3 Things Employees Need to Make Data-Driven Decisions


Many companies roll out a new business intelligence strategy
with high hopes, only to experience underwhelming employee adoption
rates and a low return on investment. This situation understandably
leaves leaders scratching their heads wondering, “What

To put it simply: Becoming a
data-driven organization
requires more than simply deploying
new business intelligence (BI) software or ordering employees to
turn to data more often in their daily decision making.

Here are three things employees need to make data-driven
decisions to fuel positive business outcomes.

Data-Driven Company Culture

Employee decisions don’t exist in a vacuum. Rather,
employees’ attitudes about data and their willingness to embrace
it into their workflows are very much shaped by the overall company

Here are a few key cultural factors capable of affecting how
employees treat data:

  • How leaders use data, talk about data and encourage others to
    do so
  • The expectations surrounding data usage
  • The degree to which employee decisions are taken seriously,
    implemented and rewarded

It’s counterintuitive to expect employees to embrace data and
incorporate it into regular decision making if leaders seem to be
making little effort to do so publicly. Similarly, if an employee
sees a colleague stick their neck out to make a suggestion based on
data and it’s received lukewarmly or ignored by the rest of the
team, they may feel deterred from doing so in the future — and
justifiably so. As

, “Data without decisions is like burying your money in
the ground.”

Data-driven culture starts with setting clear expectations,
leading by example from the top down and demonstrating to employees
their data efforts tangibly affect decision-making and

Accessible Business Intelligence Tools

Employees will also need access to user friendly
business intelligence tools to optimize
decision-making. Today
platforms like ThoughtSpot offer search-driven data analytics tools
— allowing employees to ask specific questions and explore
queries— plus artificial intelligence-driven analytics to
automatically uncover hidden insights lurking within data.

This multi-pronged approach gives employees ad hoc answers to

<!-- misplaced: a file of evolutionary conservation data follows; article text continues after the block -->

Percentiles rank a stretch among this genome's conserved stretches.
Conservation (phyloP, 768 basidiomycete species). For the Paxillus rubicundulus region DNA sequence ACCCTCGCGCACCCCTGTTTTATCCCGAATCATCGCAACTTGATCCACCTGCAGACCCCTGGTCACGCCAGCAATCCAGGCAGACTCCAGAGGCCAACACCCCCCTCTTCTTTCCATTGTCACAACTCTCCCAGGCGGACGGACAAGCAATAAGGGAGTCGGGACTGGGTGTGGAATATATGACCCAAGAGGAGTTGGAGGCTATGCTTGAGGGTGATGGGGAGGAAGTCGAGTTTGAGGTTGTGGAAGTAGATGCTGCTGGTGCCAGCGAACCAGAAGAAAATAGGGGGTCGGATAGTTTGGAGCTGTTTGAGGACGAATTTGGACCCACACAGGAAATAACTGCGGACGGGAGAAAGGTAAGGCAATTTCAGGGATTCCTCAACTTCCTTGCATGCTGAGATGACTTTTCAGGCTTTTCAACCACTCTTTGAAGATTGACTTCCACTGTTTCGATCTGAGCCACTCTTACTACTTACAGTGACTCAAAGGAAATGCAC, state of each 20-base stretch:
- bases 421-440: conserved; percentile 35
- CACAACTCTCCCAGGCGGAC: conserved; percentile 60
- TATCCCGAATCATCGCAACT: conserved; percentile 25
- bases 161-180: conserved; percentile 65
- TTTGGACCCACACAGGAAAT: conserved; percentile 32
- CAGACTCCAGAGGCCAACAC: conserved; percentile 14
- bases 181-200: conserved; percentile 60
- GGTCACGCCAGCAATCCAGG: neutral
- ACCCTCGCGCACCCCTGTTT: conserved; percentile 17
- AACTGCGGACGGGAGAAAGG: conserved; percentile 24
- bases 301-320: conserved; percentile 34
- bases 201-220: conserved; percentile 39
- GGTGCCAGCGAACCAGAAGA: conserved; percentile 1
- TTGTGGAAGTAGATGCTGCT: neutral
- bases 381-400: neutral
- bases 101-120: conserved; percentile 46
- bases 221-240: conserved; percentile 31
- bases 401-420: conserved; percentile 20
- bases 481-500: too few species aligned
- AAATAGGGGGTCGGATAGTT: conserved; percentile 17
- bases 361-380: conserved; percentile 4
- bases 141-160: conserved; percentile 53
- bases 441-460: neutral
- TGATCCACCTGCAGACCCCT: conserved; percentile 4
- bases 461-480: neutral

all the questions they have in seconds without requiring them to
wait for a report. It also helps alert users to patterns and
anomalies that could otherwise hide within billions of rows of data
forever, just waiting for someone to notice it.

Modern BI tools offer a few key advantages over their legacy
counterparts, including the ability to embed BI throughout existing
applications and workflows. Todays’ tools also emphasize user
friendliness for non-technical users, which means everyone can
access insights without needing in-depth training or constant
oversight from IT professionals.

Data Literacy Training

BI tools themselves may be accessible to all, but employees can
still benefit from having deeper context for data insights they
find. This means companies should invest in data literacy training
to provide the foundation for interpreting and analyzing data.

an example of data literacy in action
from Transforming Data
with Intelligence: Airbnb found it was not feasible to have a data
scientist always present to inform every decision, especially with
more than 20 international offices. So, the company launched Data
University to provide education to engineers, product managers,
designers and everyone else — including how to analyze and
visualize data, then incorporate findings into decision making. The
result? Employees learned how to handle ad hoc data requests
without turning to data specialists, and engagement on its data
platform doubled within a year.

Employees need data literacy training, the right BI tools and a
data-driven culture to fully incorporate data insights into
decision making.



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3 Things Employees Need to Make Data-Driven Decisions
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